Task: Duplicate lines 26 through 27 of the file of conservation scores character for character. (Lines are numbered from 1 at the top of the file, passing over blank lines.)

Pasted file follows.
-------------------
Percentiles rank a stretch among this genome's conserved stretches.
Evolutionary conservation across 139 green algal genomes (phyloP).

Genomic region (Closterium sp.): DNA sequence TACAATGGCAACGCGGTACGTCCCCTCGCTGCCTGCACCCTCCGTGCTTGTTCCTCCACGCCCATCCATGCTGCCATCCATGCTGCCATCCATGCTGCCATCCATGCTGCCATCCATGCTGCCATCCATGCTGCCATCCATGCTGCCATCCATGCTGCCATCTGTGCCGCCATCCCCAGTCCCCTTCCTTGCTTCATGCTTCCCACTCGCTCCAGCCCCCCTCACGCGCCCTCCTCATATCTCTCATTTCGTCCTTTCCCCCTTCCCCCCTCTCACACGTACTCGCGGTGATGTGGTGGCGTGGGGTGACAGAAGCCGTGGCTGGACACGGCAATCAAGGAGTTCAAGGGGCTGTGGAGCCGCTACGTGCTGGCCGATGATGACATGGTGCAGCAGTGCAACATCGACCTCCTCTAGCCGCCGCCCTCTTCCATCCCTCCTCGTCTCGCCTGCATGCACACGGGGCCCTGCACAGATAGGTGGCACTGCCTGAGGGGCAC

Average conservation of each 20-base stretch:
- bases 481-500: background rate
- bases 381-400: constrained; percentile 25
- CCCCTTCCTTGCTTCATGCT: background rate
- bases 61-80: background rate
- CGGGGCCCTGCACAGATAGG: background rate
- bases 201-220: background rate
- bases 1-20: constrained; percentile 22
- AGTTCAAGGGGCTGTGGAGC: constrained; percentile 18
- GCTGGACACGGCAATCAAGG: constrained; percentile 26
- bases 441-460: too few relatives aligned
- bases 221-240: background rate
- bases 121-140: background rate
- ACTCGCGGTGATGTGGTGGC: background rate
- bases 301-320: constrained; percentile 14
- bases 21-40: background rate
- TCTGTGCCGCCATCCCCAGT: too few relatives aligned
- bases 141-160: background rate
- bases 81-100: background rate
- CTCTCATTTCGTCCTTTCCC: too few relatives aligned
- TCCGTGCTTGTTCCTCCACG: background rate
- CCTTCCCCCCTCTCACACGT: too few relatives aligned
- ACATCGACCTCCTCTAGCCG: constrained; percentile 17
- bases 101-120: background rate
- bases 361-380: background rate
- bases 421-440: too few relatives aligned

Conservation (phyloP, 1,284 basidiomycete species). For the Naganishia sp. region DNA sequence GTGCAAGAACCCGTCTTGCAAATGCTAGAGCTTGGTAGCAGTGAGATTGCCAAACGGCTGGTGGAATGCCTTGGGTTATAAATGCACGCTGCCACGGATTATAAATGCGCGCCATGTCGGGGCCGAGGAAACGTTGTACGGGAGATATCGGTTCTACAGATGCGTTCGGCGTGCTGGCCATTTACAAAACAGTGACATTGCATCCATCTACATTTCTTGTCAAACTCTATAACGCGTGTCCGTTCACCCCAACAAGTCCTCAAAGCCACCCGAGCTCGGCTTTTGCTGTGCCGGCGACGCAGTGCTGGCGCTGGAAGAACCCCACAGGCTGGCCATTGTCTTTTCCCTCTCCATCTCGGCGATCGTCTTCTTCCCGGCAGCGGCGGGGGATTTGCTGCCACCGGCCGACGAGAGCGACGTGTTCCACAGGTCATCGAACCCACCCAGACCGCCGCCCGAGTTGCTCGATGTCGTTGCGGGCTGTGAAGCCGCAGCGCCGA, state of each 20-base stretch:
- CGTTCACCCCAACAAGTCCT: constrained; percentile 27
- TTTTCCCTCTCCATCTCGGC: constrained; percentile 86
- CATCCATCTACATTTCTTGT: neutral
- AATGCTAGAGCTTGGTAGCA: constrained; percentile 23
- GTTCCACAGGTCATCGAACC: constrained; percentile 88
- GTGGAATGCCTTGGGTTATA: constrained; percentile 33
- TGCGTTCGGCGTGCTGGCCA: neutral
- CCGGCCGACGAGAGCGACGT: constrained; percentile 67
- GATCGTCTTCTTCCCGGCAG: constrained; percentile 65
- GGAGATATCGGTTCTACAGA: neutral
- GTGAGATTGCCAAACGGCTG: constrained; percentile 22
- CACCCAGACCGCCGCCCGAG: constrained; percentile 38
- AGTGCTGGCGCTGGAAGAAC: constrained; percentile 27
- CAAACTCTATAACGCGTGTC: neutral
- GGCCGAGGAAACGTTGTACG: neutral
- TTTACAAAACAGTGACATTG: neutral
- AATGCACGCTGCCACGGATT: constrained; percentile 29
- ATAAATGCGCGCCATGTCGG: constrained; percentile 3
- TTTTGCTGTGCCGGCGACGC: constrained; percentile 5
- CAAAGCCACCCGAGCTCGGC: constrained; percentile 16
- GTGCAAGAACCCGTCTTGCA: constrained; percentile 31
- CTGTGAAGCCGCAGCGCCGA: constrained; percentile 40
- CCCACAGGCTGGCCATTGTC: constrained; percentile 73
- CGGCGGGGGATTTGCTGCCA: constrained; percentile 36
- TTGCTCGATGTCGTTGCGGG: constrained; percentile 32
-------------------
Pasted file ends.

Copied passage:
- ACATCGACCTCCTCTAGCCG: constrained; percentile 17
- bases 101-120: background rate